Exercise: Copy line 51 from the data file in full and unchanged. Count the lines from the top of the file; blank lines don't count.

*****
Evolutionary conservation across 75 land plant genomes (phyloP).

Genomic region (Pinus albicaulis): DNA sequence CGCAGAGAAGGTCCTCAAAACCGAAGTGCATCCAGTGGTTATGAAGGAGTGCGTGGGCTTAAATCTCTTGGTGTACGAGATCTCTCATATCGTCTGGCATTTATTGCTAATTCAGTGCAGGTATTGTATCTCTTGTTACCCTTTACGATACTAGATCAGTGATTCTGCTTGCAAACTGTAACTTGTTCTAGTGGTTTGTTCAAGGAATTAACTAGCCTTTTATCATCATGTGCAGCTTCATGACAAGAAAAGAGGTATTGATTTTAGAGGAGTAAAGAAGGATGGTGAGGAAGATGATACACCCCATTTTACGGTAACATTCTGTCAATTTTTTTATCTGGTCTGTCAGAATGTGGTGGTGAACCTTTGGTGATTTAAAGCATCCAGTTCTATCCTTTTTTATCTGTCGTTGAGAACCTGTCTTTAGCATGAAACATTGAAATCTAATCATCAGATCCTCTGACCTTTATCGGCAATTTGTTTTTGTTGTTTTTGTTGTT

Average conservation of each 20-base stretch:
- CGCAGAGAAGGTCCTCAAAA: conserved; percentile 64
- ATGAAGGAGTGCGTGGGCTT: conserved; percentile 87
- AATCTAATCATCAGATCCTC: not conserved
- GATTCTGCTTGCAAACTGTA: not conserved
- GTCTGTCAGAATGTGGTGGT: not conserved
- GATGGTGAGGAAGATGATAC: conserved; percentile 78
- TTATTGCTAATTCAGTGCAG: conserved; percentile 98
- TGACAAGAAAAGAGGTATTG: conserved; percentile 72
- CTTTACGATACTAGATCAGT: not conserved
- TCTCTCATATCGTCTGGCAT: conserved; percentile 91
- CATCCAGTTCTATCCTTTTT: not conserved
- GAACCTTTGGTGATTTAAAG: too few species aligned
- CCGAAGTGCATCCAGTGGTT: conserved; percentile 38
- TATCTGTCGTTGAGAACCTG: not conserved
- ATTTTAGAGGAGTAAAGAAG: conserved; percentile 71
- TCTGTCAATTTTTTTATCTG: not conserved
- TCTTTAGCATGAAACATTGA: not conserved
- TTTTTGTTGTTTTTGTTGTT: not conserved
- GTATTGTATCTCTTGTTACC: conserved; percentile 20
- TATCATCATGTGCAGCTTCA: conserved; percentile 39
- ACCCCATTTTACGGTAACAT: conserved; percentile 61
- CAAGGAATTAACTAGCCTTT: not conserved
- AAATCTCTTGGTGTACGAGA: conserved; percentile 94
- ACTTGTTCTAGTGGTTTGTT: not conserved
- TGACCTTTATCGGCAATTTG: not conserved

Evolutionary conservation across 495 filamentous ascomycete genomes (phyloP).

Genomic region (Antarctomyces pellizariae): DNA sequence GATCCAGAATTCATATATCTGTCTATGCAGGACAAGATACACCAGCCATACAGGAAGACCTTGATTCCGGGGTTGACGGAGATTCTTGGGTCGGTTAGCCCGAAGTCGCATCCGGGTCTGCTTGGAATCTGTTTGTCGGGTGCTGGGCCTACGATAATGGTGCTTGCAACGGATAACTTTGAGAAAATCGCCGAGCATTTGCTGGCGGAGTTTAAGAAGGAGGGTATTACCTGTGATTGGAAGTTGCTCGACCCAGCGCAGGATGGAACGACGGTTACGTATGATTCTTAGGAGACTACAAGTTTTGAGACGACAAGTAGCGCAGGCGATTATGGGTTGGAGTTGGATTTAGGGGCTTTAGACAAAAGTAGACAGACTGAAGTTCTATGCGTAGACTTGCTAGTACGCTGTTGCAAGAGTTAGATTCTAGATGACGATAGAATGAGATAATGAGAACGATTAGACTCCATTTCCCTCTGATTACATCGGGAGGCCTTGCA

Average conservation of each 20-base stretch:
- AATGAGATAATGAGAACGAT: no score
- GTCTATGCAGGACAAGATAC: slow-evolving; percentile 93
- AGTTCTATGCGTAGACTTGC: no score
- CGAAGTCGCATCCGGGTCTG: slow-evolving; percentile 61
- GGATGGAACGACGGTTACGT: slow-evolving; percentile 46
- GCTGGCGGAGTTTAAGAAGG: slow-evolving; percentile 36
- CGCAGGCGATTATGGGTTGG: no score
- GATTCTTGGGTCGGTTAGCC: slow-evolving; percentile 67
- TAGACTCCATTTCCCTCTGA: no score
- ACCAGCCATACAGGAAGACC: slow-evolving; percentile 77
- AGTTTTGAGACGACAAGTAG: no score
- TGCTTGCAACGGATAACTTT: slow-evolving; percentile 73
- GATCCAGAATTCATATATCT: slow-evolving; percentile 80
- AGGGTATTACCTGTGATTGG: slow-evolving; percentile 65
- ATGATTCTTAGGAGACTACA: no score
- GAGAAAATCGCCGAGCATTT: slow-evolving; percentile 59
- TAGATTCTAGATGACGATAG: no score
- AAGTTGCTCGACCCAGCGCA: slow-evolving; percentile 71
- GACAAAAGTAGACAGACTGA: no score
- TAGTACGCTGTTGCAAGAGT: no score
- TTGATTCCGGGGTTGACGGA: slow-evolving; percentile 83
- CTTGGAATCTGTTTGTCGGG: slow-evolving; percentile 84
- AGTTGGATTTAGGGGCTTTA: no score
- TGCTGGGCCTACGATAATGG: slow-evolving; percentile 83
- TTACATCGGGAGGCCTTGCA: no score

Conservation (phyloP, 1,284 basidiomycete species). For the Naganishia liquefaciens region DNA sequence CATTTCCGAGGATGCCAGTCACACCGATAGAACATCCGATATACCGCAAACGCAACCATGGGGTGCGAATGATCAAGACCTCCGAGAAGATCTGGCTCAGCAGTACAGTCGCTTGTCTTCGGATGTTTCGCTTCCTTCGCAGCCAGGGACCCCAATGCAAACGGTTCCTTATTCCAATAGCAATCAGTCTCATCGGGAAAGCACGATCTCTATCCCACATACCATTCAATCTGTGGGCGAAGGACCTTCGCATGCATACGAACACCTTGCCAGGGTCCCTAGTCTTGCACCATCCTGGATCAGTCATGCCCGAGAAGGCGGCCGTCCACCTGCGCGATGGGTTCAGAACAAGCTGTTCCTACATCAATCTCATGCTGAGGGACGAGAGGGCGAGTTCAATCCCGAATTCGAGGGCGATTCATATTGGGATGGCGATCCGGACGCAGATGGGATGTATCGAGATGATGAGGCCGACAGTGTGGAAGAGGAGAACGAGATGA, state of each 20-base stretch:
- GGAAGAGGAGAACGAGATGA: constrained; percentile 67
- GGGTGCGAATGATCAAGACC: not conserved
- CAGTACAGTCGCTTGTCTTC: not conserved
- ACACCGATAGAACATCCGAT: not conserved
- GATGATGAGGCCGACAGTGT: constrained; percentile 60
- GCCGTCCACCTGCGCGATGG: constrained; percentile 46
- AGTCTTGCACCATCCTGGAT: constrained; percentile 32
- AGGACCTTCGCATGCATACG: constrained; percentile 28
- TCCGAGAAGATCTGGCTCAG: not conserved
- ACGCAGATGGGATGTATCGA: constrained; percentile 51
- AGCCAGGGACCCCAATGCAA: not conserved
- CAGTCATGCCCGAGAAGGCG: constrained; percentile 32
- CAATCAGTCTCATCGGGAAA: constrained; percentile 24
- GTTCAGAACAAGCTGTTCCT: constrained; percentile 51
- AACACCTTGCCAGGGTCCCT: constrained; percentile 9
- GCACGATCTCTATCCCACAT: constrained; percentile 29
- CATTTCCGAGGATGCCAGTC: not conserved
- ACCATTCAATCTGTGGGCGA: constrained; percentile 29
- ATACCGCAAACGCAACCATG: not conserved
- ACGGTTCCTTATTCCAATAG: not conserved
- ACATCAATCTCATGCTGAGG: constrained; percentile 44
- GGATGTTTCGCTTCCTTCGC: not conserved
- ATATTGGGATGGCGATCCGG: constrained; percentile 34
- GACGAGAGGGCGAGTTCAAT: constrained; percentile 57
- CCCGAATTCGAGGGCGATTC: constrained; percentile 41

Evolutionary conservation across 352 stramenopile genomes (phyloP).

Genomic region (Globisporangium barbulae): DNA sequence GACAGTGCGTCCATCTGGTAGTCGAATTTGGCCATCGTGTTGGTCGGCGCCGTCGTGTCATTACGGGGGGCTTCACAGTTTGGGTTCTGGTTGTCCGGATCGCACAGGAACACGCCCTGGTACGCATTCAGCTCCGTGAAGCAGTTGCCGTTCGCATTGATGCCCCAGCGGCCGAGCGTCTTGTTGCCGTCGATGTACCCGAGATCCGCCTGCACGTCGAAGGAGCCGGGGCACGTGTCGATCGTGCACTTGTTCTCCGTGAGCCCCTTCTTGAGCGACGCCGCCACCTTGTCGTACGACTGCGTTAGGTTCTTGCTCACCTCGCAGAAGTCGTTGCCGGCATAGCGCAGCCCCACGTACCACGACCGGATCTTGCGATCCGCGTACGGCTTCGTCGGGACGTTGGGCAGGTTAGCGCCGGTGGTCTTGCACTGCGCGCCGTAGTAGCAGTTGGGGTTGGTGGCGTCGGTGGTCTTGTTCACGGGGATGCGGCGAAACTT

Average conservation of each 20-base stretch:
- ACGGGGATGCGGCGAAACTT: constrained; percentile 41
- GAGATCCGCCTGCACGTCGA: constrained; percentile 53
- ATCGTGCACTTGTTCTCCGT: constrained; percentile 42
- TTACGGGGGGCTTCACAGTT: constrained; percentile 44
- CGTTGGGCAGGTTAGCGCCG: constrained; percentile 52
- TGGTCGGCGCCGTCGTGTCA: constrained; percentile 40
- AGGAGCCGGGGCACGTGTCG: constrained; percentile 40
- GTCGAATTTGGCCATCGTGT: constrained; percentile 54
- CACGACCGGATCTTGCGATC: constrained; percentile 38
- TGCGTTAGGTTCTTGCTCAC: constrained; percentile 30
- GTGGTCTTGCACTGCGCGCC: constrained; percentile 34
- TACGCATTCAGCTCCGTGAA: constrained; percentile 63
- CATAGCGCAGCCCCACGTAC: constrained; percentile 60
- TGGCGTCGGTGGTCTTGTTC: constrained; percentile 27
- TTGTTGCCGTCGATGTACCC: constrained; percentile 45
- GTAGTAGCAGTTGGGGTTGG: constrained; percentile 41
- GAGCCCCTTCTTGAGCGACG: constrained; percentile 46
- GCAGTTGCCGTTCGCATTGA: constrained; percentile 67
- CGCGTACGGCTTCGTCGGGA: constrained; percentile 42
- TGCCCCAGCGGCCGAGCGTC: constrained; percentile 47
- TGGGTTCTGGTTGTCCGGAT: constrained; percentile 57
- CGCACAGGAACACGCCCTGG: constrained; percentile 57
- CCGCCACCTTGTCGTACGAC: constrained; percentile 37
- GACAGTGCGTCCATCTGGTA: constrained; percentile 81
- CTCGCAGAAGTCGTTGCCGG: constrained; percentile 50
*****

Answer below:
- TAGTACGCTGTTGCAAGAGT: no score